Nonprofit Engagement Dilemma: A Caring, Yet Complacent Board
A friend of mine works as a marketing director for a nonprofit with a stagnant board of directors. The by-laws stipulate board membership be drawn from the regional service-based organization that founded the nonprofit more than fifty years ago. As a result, the governance structure has evolved into an insular board with life-time terms. The good news is board members take pride in their involvement with the nonprofit based on its mission, and they have a strong passion for the founding organization. The board is also fortunate in that the nonprofit is well run by a dedicated professional staff.
The bad news is staff members have to work around a board that has become complacent. As long as the nonprofit is thriving, the board is comfortable with its oversight. Board leadership is not interested in how it can improve its governance and support. So the executive team leads the organization by focusing on the mission as it tolerates a board that has “a golden operation in their hands and do not understand what to do with it.”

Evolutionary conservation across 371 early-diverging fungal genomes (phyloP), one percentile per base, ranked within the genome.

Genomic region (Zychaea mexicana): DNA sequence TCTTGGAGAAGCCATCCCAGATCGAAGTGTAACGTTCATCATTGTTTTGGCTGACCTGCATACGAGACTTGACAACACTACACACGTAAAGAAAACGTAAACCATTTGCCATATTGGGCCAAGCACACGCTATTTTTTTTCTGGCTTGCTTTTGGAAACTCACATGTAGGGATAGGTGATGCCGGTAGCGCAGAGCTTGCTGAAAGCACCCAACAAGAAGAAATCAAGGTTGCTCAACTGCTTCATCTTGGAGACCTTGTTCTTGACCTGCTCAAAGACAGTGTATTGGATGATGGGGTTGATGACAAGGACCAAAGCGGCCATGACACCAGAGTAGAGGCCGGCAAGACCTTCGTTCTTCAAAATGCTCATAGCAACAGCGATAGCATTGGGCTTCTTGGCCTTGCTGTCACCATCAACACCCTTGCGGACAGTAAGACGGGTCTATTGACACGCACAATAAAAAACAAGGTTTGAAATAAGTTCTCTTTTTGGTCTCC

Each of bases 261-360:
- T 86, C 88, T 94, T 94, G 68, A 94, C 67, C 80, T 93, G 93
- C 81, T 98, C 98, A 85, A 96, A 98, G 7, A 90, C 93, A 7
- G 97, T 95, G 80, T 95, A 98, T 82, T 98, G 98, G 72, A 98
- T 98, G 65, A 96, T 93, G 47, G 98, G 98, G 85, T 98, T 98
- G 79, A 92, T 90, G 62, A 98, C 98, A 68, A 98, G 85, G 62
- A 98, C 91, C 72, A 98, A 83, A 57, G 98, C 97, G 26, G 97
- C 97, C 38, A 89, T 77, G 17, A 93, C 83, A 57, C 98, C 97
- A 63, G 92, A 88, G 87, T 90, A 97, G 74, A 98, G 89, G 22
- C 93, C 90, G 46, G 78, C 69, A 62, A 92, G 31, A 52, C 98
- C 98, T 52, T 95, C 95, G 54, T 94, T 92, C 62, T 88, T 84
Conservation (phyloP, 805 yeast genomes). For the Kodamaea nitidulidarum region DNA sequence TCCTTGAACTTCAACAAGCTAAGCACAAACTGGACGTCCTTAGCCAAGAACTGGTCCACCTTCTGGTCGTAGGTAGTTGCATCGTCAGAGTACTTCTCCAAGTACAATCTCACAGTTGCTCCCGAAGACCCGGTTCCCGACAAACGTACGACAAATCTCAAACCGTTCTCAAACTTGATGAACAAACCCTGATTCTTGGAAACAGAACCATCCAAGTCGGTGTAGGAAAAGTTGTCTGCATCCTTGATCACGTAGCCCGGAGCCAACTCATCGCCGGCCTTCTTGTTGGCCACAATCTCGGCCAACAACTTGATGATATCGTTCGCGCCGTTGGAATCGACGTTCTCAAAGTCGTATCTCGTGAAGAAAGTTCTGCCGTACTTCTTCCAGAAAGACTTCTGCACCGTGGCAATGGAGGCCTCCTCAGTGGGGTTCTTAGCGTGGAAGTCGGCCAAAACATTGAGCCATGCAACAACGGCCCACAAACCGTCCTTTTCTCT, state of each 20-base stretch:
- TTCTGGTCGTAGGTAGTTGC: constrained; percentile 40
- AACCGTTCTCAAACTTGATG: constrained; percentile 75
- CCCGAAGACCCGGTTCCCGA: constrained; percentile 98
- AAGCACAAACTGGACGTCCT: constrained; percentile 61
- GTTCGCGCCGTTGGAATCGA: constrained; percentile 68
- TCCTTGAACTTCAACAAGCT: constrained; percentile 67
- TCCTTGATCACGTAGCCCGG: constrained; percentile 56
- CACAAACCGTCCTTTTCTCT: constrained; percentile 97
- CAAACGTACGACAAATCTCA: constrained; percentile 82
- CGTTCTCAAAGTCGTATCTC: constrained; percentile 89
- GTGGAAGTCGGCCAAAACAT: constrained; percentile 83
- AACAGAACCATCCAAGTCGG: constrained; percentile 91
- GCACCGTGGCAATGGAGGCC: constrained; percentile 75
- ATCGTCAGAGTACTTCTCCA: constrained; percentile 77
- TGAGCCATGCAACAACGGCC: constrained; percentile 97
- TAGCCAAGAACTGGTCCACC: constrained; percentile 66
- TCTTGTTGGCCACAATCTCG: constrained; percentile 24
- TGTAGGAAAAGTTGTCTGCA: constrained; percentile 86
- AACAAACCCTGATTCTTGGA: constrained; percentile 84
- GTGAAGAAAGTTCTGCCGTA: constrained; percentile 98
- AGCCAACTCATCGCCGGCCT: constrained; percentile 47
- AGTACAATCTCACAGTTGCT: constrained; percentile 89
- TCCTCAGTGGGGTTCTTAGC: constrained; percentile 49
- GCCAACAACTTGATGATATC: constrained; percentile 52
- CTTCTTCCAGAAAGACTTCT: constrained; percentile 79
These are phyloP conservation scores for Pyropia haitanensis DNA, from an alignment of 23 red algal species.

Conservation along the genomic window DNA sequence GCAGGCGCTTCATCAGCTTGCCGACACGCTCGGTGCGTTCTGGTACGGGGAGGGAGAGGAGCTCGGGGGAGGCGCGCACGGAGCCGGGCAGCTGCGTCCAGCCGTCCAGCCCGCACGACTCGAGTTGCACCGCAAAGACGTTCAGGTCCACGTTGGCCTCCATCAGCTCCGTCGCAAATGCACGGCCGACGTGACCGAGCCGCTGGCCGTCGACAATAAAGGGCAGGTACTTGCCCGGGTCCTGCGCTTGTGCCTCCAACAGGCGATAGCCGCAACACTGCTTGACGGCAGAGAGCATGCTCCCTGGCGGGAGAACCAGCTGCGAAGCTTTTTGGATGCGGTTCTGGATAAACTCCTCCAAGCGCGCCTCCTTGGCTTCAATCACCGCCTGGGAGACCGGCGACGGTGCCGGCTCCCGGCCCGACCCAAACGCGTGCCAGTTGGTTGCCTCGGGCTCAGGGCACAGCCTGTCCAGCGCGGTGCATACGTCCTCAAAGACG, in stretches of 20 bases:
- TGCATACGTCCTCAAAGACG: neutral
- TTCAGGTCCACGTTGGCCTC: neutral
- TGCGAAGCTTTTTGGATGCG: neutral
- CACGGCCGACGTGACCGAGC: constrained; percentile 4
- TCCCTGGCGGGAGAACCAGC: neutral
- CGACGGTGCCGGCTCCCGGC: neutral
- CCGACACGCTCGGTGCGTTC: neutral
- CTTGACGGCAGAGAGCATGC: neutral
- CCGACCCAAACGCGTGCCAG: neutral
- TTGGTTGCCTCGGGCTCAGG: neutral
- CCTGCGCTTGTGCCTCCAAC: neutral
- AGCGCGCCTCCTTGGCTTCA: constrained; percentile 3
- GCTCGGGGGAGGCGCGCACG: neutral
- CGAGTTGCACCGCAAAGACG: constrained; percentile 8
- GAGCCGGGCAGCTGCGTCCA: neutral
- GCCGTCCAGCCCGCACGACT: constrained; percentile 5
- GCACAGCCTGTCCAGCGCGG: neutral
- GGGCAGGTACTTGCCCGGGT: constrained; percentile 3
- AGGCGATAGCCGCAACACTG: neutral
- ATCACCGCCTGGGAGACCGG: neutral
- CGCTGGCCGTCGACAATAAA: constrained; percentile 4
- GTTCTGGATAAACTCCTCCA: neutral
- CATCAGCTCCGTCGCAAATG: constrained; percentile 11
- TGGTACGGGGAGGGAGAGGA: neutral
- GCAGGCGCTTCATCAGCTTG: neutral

As mentioned earlier, this nonprofit is doing well except for the executive team’s frustration. Passion for and commitment to the mission sustains these staff members … for now.
Effective board member engagement is more than just showing up at board meetings and talking up the nonprofit. It also involves a commitment to improving its governance and collaborative relationship with staff. As well run as my friend’s nonprofit is, it could be so much more with a fully engaged and mutually respectful staff-board partnership.
Thanks for such a pertinent article. Term limits is a fine idea in theory. In practice, finding new people to serve with renewed energy, dedication and a fresh approach can be a challenge.
Two words, “Term Limits.”